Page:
8. Ixion Room, House of the Vettii
The Vettii House was one of Pompeii’s most prestigious and well-known residences in the Roman period. The magnificent interior of this house was luckily saved for contemporary art lovers and enthusiasts by the eruption of Mount Vesuvius about 79 AD. From that time, it features a variety of amazing frescos. The largest spectacle in the Ixion Room is an architectural exhibition whose origins lie in ancient Greek mythology.
Virtually every wall of the Vettii House has exquisite mosaics, each of which has its background. But the Ixion Room is better remembered for its portrayal of Ixion’s agony. As he sought to win Hera’s love, Ixion was fooled and punished by Zeus. The fresco depicts the picture in which Hermes declares Ixion to be fiery wheel-chained. Hephaestus is seen rotating the wheel as Hera sits by a woman begging for Ixion on the throne. The fresco is characterized by the creative recollection of this famous mythological occurrence.
7. Arch of Septimius Severus
Septimius Severus is an iconic arch designed to symbolize and represent Roman victories over the Parthians in the late second siecle BC. In the context of the military conquests, which were a significant factor in extending the Roman empire into parts of today’s Iraq and Iran, Septimius had an arch of triumph. This colossal arch was made of Proconessian white Marble from the Marmara Sea, which is nearly 21 meters long and has a width of over 23 meters.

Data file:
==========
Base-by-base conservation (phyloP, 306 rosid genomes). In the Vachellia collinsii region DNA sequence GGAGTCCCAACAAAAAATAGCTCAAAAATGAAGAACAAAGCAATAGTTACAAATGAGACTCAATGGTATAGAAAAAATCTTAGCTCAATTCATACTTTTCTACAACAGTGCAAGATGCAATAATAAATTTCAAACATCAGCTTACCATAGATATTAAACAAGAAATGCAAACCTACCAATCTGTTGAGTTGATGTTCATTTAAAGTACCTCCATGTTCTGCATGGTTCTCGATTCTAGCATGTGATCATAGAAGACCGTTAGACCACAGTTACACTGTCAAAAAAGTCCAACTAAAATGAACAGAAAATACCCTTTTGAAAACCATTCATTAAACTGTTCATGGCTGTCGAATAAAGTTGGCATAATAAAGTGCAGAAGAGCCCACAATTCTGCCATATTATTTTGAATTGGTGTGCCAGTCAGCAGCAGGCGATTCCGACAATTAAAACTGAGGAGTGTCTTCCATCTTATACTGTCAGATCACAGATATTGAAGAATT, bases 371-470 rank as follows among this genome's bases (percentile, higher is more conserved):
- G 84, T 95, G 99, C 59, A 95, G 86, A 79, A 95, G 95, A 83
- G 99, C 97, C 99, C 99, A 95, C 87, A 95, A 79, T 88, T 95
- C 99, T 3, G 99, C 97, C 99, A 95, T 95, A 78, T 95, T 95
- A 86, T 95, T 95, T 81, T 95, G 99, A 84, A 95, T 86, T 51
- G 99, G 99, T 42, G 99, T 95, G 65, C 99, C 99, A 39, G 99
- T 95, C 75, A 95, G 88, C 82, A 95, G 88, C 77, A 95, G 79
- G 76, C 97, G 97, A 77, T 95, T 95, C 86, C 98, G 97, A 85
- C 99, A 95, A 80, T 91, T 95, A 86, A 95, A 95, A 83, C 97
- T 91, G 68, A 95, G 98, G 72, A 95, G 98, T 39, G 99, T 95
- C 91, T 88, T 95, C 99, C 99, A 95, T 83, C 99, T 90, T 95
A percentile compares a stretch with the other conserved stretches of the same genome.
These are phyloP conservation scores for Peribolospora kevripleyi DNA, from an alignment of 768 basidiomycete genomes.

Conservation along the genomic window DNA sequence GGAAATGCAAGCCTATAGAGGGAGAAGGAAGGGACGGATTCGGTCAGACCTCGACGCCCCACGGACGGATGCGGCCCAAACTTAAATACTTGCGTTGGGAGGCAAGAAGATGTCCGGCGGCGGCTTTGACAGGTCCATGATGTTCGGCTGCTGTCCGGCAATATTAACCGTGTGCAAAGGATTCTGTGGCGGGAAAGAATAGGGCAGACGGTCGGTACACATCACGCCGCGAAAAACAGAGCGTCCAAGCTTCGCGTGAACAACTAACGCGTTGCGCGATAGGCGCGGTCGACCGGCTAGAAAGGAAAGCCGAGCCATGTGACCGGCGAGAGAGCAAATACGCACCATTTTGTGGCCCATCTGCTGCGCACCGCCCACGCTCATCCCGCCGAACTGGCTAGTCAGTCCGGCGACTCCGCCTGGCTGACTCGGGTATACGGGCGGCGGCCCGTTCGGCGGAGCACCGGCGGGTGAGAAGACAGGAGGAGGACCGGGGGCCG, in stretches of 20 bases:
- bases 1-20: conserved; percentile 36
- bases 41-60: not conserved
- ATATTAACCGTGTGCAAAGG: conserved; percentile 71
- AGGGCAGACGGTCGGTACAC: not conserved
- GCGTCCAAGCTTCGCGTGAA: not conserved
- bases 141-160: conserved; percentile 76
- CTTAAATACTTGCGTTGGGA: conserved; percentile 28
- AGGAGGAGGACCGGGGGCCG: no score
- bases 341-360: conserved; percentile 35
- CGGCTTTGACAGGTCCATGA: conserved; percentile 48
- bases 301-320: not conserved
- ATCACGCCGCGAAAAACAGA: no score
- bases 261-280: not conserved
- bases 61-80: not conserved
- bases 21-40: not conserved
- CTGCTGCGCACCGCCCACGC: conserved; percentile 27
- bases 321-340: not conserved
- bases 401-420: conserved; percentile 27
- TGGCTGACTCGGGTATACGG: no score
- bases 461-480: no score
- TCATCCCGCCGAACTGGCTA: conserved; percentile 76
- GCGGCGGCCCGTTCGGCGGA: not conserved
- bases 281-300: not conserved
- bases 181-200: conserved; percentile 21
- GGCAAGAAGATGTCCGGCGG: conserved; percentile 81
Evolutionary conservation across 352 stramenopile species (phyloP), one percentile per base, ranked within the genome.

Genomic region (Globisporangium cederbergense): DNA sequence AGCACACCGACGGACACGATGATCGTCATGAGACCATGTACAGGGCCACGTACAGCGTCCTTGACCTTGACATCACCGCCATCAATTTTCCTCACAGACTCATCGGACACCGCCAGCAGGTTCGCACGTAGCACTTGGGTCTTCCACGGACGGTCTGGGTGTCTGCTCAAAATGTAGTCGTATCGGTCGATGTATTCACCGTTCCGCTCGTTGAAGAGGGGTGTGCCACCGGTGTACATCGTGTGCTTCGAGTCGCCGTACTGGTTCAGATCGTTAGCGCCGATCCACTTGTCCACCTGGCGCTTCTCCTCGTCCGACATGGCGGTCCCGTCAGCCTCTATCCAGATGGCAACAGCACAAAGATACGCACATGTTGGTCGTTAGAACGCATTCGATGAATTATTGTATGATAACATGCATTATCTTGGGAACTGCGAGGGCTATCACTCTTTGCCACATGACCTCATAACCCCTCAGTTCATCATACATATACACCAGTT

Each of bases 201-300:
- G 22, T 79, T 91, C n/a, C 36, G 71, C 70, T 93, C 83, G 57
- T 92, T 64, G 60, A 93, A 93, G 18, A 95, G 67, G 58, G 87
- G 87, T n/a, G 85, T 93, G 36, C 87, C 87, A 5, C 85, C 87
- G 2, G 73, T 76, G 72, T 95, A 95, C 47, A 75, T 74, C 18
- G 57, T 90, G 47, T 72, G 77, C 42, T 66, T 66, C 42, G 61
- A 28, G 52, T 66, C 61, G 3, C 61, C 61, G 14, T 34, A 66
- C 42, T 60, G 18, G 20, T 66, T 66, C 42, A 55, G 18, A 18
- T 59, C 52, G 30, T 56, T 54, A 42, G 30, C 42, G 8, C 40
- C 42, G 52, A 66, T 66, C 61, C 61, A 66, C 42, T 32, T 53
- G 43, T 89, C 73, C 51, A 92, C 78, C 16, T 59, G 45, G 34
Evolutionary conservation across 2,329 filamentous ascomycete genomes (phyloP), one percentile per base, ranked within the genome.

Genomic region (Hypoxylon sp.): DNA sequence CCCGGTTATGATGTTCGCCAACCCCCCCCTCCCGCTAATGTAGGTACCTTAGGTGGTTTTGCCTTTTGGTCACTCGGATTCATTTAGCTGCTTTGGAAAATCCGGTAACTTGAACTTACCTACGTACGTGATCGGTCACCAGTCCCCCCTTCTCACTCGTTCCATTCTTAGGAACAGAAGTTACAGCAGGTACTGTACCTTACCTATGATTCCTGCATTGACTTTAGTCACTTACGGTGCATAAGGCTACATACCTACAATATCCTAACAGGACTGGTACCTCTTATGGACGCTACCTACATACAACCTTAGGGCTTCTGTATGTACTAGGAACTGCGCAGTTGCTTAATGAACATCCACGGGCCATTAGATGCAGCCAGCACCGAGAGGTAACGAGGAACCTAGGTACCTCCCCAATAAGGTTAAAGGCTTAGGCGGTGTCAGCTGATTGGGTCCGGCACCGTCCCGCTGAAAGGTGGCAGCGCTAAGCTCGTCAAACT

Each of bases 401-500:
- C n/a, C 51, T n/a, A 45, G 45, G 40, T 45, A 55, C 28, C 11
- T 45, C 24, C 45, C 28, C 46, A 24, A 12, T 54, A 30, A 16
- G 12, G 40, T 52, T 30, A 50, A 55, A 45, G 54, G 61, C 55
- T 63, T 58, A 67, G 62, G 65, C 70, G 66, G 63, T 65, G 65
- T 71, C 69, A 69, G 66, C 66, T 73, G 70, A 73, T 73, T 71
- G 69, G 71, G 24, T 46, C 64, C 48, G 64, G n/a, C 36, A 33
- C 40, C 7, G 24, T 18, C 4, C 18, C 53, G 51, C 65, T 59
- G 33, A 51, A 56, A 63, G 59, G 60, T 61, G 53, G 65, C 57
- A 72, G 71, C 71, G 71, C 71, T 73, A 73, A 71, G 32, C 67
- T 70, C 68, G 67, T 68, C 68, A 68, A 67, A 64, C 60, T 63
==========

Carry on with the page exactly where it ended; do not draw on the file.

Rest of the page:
The arch possesses some outstanding sculptures representing scenes from the military campaign toward the Parthians, various deities, and the busy seasons. But perhaps the most notable feature on the arch was the inscription on the top creatively written using gilded bronze in commitment to Septimius Severus himself and his two sons, Caracalla and Geta. One of the most striking pieces of construction, the Arch of Septimius Severus, reaches this day as a lasting memorial to ancient Rome.
6. Column of Marcus Aurelius